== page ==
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$5M Mega Multiplier ticket from same drawing remains unclaimed
A very lucky Cortland County resident is much, much richer after hitting a $105 Million Mega Millions jackpot over the weekend.
The individual ticketholder, who has already come forward to claim their prize, purchased the life-changing ticket at the Mirabito gas station located at 7073 Route 281 in Preble. The New York Lottery will announce the winner’s identity in the near future.
“We are thrilled that a New Yorker has taken the Mega Millions jackpot,” said New York Lottery Director Gweneth Dean. “This lucky individual just became one of Central New York’s richest individuals, and we can’t wait to introduce the winner to everyone.”
The winning numbers from the September 22 drawing were: 05 – 39 – 54 – 63 – 66 Mega Ball (15).
The winner will have the option of taking the $105 million annuitized prize in 29 laddered payments or receiving the cash value of the annuitized prize in a one-time payment totaling $66M. Mega Millions winners have 60 days from the date they claim to decide how they want to receive their money.
The Mega Millions jackpot winner wasn’t the only lucky New Yorker from the weekend. The September 22 drawing also produced a $5 million Mega Multiplier winner in Cortlandt Manner in Westchester County. The unclaimed ticket, purchased as a Quick Pick at ROA Hook Food Mart at 98 ROA Hook Road, was enhanced by spending an extra dollar for the multiplier, turning what would be an automatic $1 million second-prize for matching the first five numbers drawn into a $5 million windfall.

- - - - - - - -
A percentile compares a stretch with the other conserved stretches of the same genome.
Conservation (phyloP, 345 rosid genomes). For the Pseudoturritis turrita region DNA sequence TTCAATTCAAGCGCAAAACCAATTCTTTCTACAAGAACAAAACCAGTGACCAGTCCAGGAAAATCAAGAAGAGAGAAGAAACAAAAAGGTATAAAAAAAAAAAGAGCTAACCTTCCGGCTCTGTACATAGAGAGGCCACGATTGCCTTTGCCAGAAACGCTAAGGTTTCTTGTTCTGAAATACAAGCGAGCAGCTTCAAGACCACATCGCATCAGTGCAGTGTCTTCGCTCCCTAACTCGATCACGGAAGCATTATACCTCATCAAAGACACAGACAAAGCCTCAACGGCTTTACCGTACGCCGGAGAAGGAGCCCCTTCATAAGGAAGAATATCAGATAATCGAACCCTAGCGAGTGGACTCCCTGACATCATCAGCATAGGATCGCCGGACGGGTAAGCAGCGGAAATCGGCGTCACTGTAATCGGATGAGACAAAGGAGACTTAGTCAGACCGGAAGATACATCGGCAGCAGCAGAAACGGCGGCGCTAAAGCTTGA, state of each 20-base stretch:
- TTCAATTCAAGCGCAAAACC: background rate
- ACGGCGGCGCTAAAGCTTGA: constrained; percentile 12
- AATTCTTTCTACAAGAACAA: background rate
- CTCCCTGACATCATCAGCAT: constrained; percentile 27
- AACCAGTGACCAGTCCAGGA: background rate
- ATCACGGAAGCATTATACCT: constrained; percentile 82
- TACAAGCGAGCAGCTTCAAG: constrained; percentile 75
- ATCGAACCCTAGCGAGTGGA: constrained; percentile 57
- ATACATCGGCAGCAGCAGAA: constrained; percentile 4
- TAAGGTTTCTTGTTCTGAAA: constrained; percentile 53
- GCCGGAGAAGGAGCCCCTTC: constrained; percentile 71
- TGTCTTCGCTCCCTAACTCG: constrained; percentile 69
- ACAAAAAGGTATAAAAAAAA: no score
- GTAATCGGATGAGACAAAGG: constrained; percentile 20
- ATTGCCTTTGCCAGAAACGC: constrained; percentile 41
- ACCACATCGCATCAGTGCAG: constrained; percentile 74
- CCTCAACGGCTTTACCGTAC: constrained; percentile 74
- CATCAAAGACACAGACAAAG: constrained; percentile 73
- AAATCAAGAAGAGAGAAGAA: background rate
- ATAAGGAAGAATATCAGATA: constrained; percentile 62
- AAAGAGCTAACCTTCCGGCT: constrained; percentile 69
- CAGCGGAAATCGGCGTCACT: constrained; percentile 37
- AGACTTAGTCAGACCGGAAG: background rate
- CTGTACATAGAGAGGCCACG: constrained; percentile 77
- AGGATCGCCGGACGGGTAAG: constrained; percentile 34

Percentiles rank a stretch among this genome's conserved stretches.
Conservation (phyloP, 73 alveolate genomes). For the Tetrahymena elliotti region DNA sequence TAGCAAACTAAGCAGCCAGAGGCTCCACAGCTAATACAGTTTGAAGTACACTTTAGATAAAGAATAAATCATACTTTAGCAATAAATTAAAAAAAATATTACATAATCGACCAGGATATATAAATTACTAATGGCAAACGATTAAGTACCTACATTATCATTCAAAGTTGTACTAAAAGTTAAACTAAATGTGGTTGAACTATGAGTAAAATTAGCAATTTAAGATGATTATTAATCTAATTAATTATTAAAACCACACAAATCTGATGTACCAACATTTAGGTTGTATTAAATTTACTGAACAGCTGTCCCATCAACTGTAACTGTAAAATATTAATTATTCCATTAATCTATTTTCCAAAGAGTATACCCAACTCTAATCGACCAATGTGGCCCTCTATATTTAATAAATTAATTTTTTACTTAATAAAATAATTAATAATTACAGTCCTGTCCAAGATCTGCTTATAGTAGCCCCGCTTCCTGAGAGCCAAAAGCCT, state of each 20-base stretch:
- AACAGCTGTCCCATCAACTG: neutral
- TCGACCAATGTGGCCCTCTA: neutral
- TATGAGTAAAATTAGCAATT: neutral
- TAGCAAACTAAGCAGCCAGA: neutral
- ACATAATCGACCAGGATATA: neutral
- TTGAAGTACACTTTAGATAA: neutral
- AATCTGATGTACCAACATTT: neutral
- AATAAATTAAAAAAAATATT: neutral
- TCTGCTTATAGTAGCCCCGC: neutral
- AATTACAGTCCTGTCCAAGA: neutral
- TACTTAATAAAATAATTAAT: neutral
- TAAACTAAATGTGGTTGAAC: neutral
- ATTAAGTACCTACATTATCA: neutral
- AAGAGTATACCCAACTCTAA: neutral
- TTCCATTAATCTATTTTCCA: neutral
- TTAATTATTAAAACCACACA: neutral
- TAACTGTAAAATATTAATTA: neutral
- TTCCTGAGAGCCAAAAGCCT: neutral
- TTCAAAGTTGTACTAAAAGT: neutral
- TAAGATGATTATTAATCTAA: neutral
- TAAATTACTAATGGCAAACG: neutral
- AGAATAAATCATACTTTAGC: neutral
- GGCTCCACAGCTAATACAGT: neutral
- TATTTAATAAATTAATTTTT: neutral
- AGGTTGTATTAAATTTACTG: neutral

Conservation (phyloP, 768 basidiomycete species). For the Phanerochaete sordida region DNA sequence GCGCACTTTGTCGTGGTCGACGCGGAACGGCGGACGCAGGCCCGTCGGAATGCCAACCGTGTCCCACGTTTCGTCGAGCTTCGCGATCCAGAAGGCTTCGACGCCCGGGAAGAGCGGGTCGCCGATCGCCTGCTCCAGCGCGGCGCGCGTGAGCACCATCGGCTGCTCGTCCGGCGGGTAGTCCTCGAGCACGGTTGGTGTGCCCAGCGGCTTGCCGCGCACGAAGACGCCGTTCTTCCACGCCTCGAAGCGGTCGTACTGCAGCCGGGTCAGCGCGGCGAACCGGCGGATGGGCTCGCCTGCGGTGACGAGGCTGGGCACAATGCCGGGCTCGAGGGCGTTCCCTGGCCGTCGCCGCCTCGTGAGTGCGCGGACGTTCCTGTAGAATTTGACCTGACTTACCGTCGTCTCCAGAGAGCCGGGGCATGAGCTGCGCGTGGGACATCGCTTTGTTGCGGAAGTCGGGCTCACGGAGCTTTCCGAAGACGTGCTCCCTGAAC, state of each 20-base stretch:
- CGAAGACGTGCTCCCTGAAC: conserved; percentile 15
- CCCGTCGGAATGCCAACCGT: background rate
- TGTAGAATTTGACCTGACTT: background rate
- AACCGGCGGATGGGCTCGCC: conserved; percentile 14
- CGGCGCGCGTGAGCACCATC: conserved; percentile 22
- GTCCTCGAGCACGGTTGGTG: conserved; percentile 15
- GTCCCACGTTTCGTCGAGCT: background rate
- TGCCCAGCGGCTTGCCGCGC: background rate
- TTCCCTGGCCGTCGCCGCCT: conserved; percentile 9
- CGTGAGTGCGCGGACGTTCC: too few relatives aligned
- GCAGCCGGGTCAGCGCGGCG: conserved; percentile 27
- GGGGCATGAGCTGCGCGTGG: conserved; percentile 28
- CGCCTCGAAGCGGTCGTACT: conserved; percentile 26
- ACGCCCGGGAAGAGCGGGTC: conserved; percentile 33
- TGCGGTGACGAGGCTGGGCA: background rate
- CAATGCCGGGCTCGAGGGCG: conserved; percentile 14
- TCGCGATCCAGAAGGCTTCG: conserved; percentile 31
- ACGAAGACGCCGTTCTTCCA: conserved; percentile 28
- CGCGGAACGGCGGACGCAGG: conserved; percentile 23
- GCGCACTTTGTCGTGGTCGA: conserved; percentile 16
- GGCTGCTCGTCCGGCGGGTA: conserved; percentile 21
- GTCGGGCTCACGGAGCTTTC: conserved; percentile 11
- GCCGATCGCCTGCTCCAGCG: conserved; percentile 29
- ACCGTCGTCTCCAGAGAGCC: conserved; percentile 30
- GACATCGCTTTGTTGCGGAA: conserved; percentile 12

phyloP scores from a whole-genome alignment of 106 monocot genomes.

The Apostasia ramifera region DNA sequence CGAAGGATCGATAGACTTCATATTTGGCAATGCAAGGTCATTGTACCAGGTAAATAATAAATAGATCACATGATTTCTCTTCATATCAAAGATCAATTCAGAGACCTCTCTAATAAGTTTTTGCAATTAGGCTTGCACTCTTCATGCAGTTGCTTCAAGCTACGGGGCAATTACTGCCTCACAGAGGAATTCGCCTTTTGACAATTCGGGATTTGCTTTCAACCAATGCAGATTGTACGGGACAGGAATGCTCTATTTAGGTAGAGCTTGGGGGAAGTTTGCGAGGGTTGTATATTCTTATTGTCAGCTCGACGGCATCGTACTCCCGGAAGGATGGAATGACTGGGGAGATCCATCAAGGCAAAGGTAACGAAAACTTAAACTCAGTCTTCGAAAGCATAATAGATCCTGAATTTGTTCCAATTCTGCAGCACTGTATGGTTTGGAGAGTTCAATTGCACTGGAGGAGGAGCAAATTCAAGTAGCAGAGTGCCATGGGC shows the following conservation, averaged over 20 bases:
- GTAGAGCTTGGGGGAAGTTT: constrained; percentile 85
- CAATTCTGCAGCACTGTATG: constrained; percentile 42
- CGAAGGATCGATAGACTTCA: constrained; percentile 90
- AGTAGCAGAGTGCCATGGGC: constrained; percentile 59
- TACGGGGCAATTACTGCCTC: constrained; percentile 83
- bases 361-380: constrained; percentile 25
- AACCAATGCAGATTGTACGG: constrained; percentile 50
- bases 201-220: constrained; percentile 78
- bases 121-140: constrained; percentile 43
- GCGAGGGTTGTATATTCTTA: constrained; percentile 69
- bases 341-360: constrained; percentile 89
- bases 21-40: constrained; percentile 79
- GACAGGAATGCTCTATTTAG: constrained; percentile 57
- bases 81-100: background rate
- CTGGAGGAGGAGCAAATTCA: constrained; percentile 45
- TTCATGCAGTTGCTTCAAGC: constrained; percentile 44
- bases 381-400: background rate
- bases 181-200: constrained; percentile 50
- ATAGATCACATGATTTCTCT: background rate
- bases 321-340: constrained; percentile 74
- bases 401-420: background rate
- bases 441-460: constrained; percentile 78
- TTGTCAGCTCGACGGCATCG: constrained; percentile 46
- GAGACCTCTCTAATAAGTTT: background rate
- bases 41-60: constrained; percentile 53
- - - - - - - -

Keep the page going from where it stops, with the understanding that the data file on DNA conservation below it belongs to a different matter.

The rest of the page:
About the New York Lottery
The New York Lottery continues to be North America’s largest and most profitable Lottery, contributing $3.27 billion in fiscal year 2016-2017 to help support education in New York State. The Lottery’s contribution represents approximately 14 percent of total state education aid to local school districts.
New York Lottery revenue is distributed to local school districts by the same statutory formula used to distribute other state aid to education. It takes into account both a school district’s size and its income level; larger, lower-income school districts receive proportionately larger shares of Lottery school funding.
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